The vast majority of microorganisms are exposed to fluid flow, whether in natural environments, the human body, or artificial systems. Flow plays an important role in a broad variety of microbial processes, including nutrient uptake and fertilization, as well as in many industrial applications, ranging from wastewater treatment to the production of biofuels. However, despite the pervasive occurrence and implications of a fluid dynamic environment, its influence on the transport of swimming microorganisms remains poorly investigated and understood. In this talk, I will present experimental tools and results of about dilute and concentrated suspensions of microorganisms in flow. These observations encompass a rich set of dynamics that emerges from the interaction of microbial motility, morphology and fluid flow and that can affect the microscale distribution of microorganisms in the environment.
Nonlinear response and fluctuations of a driven active particle in simple model fluids
Univeristà della Campania L. Vanvitelli
We present some recent results on the dynamics of a driven tracer particle beyond the linear regime, in two different model fluids. The driving mechanism can be either an applied external force or an internal energy consumption. In the latter case the driven particle represents a prototypical example of an active particle with infinite persistence time. We first focus on a lattice gas model -- where the tracer interacts via hard-core repulsion with a crowding particle bath -- which allows for analytical computations. In this model, two surprising phenomena can occur: negative differential mobility, namely a nonmonotonic force-velocity relation, and enhanced diffusivity induced by the crowding interactions. Then, we consider the dynamics of a driven interial particle in a steady laminar flow. Here we can observe the phenomenon of absolute negative mobility, where the tracer velocity is opposite to the applied external force. In this framework, we also study the dynamics of an active particle with finite persistence time and discuss a generalized fluctuation dissipation relation, involving the correlation with a non-equilibrium extra-term.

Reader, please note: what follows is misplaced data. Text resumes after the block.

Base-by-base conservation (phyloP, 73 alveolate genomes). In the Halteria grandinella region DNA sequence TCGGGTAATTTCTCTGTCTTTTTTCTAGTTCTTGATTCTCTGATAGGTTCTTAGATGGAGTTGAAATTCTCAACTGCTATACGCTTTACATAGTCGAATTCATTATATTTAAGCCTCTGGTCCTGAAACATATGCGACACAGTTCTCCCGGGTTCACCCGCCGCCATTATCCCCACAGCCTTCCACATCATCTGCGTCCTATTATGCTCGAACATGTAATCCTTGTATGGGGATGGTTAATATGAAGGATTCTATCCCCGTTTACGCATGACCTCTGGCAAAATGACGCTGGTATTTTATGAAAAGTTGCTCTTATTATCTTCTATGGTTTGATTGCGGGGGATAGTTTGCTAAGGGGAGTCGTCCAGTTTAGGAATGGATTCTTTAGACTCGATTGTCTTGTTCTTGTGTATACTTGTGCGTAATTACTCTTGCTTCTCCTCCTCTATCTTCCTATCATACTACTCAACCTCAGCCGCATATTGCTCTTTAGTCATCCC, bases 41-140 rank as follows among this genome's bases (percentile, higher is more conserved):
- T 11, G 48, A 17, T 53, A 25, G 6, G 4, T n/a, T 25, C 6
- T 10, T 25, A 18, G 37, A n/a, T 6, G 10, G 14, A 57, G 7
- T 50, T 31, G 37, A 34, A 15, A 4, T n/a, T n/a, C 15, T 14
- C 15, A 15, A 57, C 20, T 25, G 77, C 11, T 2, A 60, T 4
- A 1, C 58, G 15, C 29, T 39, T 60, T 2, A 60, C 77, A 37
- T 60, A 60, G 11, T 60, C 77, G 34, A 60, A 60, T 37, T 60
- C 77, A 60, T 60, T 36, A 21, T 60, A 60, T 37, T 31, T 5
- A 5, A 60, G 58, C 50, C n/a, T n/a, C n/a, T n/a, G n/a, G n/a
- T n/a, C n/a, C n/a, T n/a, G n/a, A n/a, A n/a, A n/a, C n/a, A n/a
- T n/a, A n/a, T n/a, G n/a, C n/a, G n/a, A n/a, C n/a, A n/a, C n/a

Active Brownian Particles: Theory and Application
Institute of Physics JGU Mainz
Active Brownian particles (ABPs) are a simple model system that combines directed motion with repulsive inter-particle forces. After introducing the model, I will present two experiments on colloidal Janus particles to which the model is applied. Both show aggregation into clusters, one under uniform illumination and the other controlling particle motility individually. In the second part of the talk, I will discuss thermodynamic considerations that lead to a modification of ABPs in which the propulsion speed is not constant but depends on the inter-particle forces. This modification allows an unambiguous identification of heat and thus entropy production.
Computational modelling of active emulsions
Center for Life Nano Science (CLNS)
Active droplets are a remarkable example of system that shows autonomous motion sustained by an internal energy supply provided by an active material. This is usually made of self-propelled units (such as microtubule-motor suspensions) whose emerging orientational order at macroscopic scale can be captured by order parameters used to describe liquid crystals. Such droplets may provide a useful model for moving cell fragments as well as for biomimetic active materials, of potential interest, for instance, in drug delivery. Their coarse-grained dynamics can be described by convection-relaxation equations, usually solved by means of suitable numerical methods. After an introduction on the computational model adopted to study the physics of an active droplet, recent numerical studies, performed via lattice Boltzmann simulations, will be reviewed. The dynamics and the rheology of active emulsions in the presence of a surfactant will be also discussed.